Left the Build Running

In March I made a few attempts to compile the 2.2 branch of Swift on my Raspberry Pi 2s. The attempts weren’t successful, and unfortunately I didn’t have time to troubleshoot further. These build attempts did have an interesting failure case, though. Rather than failing with an error they would simply get stuck attempting to generate libswiftStdlibStubs.a, pegging a single CPU core at 100%:

[510/560] Building CXX object stdlib/public/stubs/CMakeFiles/swiftStdlibStubs-linux-armv7-static.dir/UnicodeNormalization.cpp.o
[511/560] Generating ../../.././lib/swift/linux/libswiftStdlibStubs.a
[512/560] Linking CXX static library lib/swift_static/linux/armv7/libswiftStdlibStubs.a
[513/560] Generating ../../.././lib/swift_static/linux/libswiftStdlibStubs.a

So what happens if you forget that you started a build like this and leave it running for ten days? Well….I forgot, and found out:
Never ending build

Yes, that single process has used 247 hours of CPU time.

And what about the CPU temperature? As part of my current build script I log the CPU temperature from /sys/class/thermal/thermal_zone0/temp every five minutes for the duration of the build:
CPU temperature for a 10 day build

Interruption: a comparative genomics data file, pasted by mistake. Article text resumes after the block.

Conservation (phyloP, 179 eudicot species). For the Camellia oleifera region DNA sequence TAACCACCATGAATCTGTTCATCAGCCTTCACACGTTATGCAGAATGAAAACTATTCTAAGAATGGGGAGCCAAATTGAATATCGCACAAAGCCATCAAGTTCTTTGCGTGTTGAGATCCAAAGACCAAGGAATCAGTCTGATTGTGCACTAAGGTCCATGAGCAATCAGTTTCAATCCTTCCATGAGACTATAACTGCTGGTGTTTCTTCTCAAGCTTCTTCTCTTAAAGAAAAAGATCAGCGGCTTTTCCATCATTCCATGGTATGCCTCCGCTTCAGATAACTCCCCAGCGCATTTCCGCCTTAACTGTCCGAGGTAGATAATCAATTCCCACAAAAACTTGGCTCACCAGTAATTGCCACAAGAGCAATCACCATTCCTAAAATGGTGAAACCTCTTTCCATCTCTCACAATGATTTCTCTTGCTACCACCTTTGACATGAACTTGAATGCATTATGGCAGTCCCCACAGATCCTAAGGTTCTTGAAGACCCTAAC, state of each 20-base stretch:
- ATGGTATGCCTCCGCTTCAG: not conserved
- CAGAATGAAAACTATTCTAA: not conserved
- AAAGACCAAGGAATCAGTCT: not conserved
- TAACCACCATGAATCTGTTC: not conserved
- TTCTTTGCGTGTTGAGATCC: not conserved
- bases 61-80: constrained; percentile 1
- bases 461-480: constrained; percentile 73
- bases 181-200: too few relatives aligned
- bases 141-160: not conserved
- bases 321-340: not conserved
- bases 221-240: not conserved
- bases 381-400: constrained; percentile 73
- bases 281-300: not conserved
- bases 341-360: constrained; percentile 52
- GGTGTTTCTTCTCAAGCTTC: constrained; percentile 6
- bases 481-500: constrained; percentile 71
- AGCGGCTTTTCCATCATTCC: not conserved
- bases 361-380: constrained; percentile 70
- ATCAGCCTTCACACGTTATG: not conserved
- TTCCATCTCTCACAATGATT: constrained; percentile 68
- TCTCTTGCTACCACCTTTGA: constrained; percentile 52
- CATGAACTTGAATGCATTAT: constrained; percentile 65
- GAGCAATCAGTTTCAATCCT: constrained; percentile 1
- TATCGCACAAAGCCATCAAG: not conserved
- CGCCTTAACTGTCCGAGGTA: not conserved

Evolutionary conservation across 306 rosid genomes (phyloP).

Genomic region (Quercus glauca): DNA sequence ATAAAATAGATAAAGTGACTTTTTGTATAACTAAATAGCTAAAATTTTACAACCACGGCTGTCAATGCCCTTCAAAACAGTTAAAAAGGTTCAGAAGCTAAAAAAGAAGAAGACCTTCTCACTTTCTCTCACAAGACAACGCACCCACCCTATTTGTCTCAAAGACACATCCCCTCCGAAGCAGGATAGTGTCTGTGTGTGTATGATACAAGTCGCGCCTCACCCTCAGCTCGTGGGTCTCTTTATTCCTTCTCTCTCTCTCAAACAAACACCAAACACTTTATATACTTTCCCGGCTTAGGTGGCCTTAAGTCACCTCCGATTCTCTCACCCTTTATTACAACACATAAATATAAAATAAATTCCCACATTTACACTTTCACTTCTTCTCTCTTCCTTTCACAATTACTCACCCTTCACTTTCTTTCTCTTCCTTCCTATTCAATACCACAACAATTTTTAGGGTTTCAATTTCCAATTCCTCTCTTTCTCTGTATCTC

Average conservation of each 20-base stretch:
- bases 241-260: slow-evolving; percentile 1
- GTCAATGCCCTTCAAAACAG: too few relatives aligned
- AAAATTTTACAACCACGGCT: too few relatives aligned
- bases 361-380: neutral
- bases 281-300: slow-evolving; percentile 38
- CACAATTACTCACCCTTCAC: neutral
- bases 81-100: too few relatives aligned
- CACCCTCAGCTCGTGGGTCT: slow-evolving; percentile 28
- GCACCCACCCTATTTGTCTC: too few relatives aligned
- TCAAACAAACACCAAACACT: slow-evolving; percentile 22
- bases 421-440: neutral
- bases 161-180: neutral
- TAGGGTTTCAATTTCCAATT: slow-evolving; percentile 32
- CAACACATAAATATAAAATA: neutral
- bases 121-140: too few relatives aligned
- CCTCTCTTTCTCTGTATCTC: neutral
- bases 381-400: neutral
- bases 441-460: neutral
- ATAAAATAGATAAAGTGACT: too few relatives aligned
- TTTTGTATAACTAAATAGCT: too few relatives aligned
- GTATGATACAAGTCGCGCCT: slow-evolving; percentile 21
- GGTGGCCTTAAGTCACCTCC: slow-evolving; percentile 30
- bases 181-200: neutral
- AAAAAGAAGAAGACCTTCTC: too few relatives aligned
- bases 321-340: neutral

On the left side of the graph we can see higher CPU temperatures peaking around 67°C when all four cores were in use. While the CPU stayed at its maximum clock rate (900MHz) until I stopped the build, with only a single core in use it spent most of the ten days between 44°C and 50°C.1

Fortunately This Happened on a Pi

Occasionally I spin up high-powered VMs on a certain cloud service to see how long it takes to compile Swift on something more powerful than a Raspberry Pi 2. Since I only keep these VMs online for less than an hour this is quite affordable, but I always worry that I’ll forget to remove one of them and end up a month later with a bill for hundreds or even thousands of dollars of usage.

For me, this is one of the reasons I love the Raspberry Pis: The only recurring cost of keeping them running is their power consumption, and even with Japan’s moderately-high electricity prices a fully-loaded Raspberry Pi 2 could cost less than $5/year to run.2

Even if you leave the build running, they aren’t going to break the bank.

  1. These fluctuations in temperature are most likely due to changes in the ambient temperature of my room. [return]
  2. The current draw for a Raspberry Pi 2 under load has been measured at around 420 mA, or 2.1 watts. Assuming electricity costs around 22 yen per 1kWh, this would come to about 405 JPY/year or about 3.74 USD as a write this post. At this point the efficiency of your USB adapter becomes an issue. [return]